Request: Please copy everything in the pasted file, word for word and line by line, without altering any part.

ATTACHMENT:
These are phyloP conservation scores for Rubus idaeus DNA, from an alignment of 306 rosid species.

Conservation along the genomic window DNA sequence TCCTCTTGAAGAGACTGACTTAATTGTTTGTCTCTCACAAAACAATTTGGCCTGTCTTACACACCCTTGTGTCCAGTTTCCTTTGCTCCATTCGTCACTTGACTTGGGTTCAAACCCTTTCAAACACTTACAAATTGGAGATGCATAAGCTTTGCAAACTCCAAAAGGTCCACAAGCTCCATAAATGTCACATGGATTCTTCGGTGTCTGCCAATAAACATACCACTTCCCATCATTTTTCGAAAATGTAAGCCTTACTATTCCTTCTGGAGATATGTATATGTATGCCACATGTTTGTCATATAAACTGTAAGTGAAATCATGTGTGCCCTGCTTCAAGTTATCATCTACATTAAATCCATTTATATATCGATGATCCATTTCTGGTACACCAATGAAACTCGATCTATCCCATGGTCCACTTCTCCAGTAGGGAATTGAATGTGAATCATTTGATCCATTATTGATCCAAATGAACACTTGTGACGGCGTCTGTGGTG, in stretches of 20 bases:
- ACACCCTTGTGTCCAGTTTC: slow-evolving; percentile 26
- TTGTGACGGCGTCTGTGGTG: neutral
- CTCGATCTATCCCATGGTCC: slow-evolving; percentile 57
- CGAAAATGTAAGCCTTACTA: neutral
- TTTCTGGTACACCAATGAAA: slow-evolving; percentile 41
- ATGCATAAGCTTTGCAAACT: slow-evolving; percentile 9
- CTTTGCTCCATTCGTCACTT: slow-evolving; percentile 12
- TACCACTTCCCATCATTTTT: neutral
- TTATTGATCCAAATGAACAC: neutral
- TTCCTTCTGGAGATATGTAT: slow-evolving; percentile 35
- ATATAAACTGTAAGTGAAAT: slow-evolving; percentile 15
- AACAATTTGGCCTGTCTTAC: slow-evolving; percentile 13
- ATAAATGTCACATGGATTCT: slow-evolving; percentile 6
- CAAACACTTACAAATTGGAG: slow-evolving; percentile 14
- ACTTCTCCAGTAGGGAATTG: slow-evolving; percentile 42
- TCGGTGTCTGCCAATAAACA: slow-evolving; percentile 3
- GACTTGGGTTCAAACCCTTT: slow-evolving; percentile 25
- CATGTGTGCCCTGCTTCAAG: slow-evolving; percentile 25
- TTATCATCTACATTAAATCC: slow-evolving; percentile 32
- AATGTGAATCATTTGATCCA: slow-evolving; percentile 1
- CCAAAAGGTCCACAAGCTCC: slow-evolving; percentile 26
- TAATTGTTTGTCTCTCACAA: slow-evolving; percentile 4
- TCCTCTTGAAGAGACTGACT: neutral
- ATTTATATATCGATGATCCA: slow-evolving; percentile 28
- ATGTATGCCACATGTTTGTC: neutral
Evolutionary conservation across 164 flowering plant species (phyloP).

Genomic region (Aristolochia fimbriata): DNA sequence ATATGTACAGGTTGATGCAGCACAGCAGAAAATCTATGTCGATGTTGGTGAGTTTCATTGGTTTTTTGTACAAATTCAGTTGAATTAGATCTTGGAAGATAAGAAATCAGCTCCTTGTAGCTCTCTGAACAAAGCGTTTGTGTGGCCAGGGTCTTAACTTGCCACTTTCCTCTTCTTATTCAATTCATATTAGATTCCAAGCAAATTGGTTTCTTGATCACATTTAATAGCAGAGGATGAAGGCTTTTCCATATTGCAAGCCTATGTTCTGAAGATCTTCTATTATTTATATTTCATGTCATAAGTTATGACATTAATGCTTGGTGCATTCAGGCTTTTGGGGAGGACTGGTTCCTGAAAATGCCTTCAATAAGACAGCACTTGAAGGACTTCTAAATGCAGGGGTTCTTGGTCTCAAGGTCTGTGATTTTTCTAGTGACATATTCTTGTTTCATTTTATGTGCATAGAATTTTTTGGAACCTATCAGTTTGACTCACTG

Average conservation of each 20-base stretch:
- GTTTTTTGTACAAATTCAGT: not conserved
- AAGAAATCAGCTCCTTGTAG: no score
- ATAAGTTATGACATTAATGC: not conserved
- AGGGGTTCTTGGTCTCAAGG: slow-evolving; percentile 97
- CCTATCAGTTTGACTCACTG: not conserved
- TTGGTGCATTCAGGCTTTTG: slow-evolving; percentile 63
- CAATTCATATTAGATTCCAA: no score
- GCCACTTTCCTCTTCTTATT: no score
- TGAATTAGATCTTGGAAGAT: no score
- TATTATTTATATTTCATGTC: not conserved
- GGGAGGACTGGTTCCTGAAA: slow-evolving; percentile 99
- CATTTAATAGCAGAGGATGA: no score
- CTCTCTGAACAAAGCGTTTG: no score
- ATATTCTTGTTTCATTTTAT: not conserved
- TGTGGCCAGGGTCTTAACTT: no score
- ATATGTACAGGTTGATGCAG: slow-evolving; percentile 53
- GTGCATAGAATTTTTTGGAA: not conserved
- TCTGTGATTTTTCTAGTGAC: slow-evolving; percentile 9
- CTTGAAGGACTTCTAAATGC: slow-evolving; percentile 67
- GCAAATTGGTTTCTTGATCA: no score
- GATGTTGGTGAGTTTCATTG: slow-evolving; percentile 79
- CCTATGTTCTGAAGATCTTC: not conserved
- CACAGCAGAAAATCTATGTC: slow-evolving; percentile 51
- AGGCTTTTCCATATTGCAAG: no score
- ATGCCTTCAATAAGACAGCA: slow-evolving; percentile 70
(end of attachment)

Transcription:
These are phyloP conservation scores for Rubus idaeus DNA, from an alignment of 306 rosid species.

Conservation along the genomic window DNA sequence TCCTCTTGAAGAGACTGACTTAATTGTTTGTCTCTCACAAAACAATTTGGCCTGTCTTACACACCCTTGTGTCCAGTTTCCTTTGCTCCATTCGTCACTTGACTTGGGTTCAAACCCTTTCAAACACTTACAAATTGGAGATGCATAAGCTTTGCAAACTCCAAAAGGTCCACAAGCTCCATAAATGTCACATGGATTCTTCGGTGTCTGCCAATAAACATACCACTTCCCATCATTTTTCGAAAATGTAAGCCTTACTATTCCTTCTGGAGATATGTATATGTATGCCACATGTTTGTCATATAAACTGTAAGTGAAATCATGTGTGCCCTGCTTCAAGTTATCATCTACATTAAATCCATTTATATATCGATGATCCATTTCTGGTACACCAATGAAACTCGATCTATCCCATGGTCCACTTCTCCAGTAGGGAATTGAATGTGAATCATTTGATCCATTATTGATCCAAATGAACACTTGTGACGGCGTCTGTGGTG, in stretches of 20 bases:
- ACACCCTTGTGTCCAGTTTC: slow-evolving; percentile 26
- TTGTGACGGCGTCTGTGGTG: neutral
- CTCGATCTATCCCATGGTCC: slow-evolving; percentile 57
- CGAAAATGTAAGCCTTACTA: neutral
- TTTCTGGTACACCAATGAAA: slow-evolving; percentile 41
- ATGCATAAGCTTTGCAAACT: slow-evolving; percentile 9
- CTTTGCTCCATTCGTCACTT: slow-evolving; percentile 12
- TACCACTTCCCATCATTTTT: neutral
- TTATTGATCCAAATGAACAC: neutral
- TTCCTTCTGGAGATATGTAT: slow-evolving; percentile 35
- ATATAAACTGTAAGTGAAAT: slow-evolving; percentile 15
- AACAATTTGGCCTGTCTTAC: slow-evolving; percentile 13
- ATAAATGTCACATGGATTCT: slow-evolving; percentile 6
- CAAACACTTACAAATTGGAG: slow-evolving; percentile 14
- ACTTCTCCAGTAGGGAATTG: slow-evolving; percentile 42
- TCGGTGTCTGCCAATAAACA: slow-evolving; percentile 3
- GACTTGGGTTCAAACCCTTT: slow-evolving; percentile 25
- CATGTGTGCCCTGCTTCAAG: slow-evolving; percentile 25
- TTATCATCTACATTAAATCC: slow-evolving; percentile 32
- AATGTGAATCATTTGATCCA: slow-evolving; percentile 1
- CCAAAAGGTCCACAAGCTCC: slow-evolving; percentile 26
- TAATTGTTTGTCTCTCACAA: slow-evolving; percentile 4
- TCCTCTTGAAGAGACTGACT: neutral
- ATTTATATATCGATGATCCA: slow-evolving; percentile 28
- ATGTATGCCACATGTTTGTC: neutral
Evolutionary conservation across 164 flowering plant species (phyloP).

Genomic region (Aristolochia fimbriata): DNA sequence ATATGTACAGGTTGATGCAGCACAGCAGAAAATCTATGTCGATGTTGGTGAGTTTCATTGGTTTTTTGTACAAATTCAGTTGAATTAGATCTTGGAAGATAAGAAATCAGCTCCTTGTAGCTCTCTGAACAAAGCGTTTGTGTGGCCAGGGTCTTAACTTGCCACTTTCCTCTTCTTATTCAATTCATATTAGATTCCAAGCAAATTGGTTTCTTGATCACATTTAATAGCAGAGGATGAAGGCTTTTCCATATTGCAAGCCTATGTTCTGAAGATCTTCTATTATTTATATTTCATGTCATAAGTTATGACATTAATGCTTGGTGCATTCAGGCTTTTGGGGAGGACTGGTTCCTGAAAATGCCTTCAATAAGACAGCACTTGAAGGACTTCTAAATGCAGGGGTTCTTGGTCTCAAGGTCTGTGATTTTTCTAGTGACATATTCTTGTTTCATTTTATGTGCATAGAATTTTTTGGAACCTATCAGTTTGACTCACTG

Average conservation of each 20-base stretch:
- GTTTTTTGTACAAATTCAGT: not conserved
- AAGAAATCAGCTCCTTGTAG: no score
- ATAAGTTATGACATTAATGC: not conserved
- AGGGGTTCTTGGTCTCAAGG: slow-evolving; percentile 97
- CCTATCAGTTTGACTCACTG: not conserved
- TTGGTGCATTCAGGCTTTTG: slow-evolving; percentile 63
- CAATTCATATTAGATTCCAA: no score
- GCCACTTTCCTCTTCTTATT: no score
- TGAATTAGATCTTGGAAGAT: no score
- TATTATTTATATTTCATGTC: not conserved
- GGGAGGACTGGTTCCTGAAA: slow-evolving; percentile 99
- CATTTAATAGCAGAGGATGA: no score
- CTCTCTGAACAAAGCGTTTG: no score
- ATATTCTTGTTTCATTTTAT: not conserved
- TGTGGCCAGGGTCTTAACTT: no score
- ATATGTACAGGTTGATGCAG: slow-evolving; percentile 53
- GTGCATAGAATTTTTTGGAA: not conserved
- TCTGTGATTTTTCTAGTGAC: slow-evolving; percentile 9
- CTTGAAGGACTTCTAAATGC: slow-evolving; percentile 67
- GCAAATTGGTTTCTTGATCA: no score
- GATGTTGGTGAGTTTCATTG: slow-evolving; percentile 79
- CCTATGTTCTGAAGATCTTC: not conserved
- CACAGCAGAAAATCTATGTC: slow-evolving; percentile 51
- AGGCTTTTCCATATTGCAAG: no score
- ATGCCTTCAATAAGACAGCA: slow-evolving; percentile 70